Danilo was given an anthology of messages of support from many parts of the world, sent during the almost ten months he spent in prison for attempting to stage a performance that angered the Cuban authorities and in particular the political police. The displays of affection came into his hands, the shouts of joy for his release, and the words of encouragement that filled the social networks during his imprisonment.

The coordinators of the young political movement, which is currently holding its third and expanded National Council, invited the artist to relate his experiences in prison. Numerous questions about his artistic action and about his days of confinement allowed El Sexto to demonstrate that he is something more than a “smearer of walls,” as his detractors from the official side call him, but rather someone with artistic sensibility and political will.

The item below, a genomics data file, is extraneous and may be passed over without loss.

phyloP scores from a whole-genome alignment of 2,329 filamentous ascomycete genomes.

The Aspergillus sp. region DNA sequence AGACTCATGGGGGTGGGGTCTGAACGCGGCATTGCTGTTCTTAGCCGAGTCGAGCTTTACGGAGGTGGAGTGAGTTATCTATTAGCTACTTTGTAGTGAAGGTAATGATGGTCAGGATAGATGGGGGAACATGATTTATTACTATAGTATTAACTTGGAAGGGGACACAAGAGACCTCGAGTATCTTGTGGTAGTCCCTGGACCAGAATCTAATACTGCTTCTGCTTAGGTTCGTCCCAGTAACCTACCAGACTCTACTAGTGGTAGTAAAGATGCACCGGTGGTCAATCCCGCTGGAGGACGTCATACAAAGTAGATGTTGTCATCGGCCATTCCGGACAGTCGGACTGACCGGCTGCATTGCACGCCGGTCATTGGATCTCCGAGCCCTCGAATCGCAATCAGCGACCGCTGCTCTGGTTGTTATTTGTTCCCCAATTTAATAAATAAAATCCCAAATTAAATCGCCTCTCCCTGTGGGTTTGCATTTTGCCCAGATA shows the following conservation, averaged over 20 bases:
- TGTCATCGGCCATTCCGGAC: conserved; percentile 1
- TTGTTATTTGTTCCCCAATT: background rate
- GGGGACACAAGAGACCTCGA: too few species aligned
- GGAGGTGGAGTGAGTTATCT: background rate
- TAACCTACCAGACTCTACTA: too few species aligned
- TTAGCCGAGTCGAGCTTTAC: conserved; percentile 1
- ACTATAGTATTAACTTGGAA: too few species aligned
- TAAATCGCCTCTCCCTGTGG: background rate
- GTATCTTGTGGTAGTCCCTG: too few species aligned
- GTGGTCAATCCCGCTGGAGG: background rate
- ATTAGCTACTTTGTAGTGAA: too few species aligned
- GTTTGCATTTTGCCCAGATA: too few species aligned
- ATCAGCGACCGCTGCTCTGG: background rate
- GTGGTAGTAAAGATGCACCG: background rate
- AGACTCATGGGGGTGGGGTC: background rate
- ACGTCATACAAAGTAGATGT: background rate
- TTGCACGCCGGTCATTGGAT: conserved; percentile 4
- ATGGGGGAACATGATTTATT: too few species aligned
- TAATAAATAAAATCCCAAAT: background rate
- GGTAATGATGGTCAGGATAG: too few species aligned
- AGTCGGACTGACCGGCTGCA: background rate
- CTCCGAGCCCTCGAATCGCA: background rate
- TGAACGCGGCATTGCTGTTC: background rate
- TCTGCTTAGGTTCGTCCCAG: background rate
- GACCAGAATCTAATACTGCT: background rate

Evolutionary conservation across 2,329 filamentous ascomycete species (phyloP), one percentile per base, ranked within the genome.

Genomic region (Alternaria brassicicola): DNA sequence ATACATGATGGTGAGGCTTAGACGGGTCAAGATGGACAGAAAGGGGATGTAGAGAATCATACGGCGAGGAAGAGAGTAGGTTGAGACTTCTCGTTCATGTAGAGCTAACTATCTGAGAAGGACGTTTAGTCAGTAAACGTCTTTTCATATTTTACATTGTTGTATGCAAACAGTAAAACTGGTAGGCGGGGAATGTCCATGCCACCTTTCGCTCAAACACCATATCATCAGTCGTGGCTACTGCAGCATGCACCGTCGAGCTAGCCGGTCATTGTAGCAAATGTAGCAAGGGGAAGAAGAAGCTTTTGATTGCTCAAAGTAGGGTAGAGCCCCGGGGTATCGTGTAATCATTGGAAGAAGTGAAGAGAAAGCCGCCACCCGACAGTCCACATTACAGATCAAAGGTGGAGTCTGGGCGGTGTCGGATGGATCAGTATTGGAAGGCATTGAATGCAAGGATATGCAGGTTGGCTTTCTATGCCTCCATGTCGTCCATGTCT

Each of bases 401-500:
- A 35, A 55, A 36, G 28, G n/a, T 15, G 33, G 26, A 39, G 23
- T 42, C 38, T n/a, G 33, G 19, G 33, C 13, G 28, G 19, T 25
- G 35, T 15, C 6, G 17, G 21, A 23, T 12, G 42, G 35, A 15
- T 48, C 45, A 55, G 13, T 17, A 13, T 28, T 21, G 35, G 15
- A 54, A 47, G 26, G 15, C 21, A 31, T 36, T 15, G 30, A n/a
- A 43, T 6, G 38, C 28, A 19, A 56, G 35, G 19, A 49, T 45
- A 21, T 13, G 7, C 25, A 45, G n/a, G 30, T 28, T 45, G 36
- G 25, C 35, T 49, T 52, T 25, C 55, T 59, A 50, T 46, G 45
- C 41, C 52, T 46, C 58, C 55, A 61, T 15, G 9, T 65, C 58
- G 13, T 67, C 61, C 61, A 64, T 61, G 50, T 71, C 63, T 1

Asked about his hunger strike undertaken to secure his release, Maldonado drew with words the most recent of his artistic strokes, which today I want to share with you:

“As people we all occupy a physical space and I believe the most important thing is to make a scratch on this time line in the space we have occupied. I have always had the conviction that I was doing something right. I cold die, but I consoled myself knowing that if this happened I would be remembered, My jailers told they were going to let me die and I responded to them that my death would be different from theirs, because my family and friends would remember me.”

For Cuban Scientists Paradise Is Abroad / 14ymedio, Lilianne Ruiz

The subsidies that accompany scholarships abroad is also a motivation to apply for them. (CC)
The subsidies that accompany scholarships abroad is also a motivation to apply for them. (CC)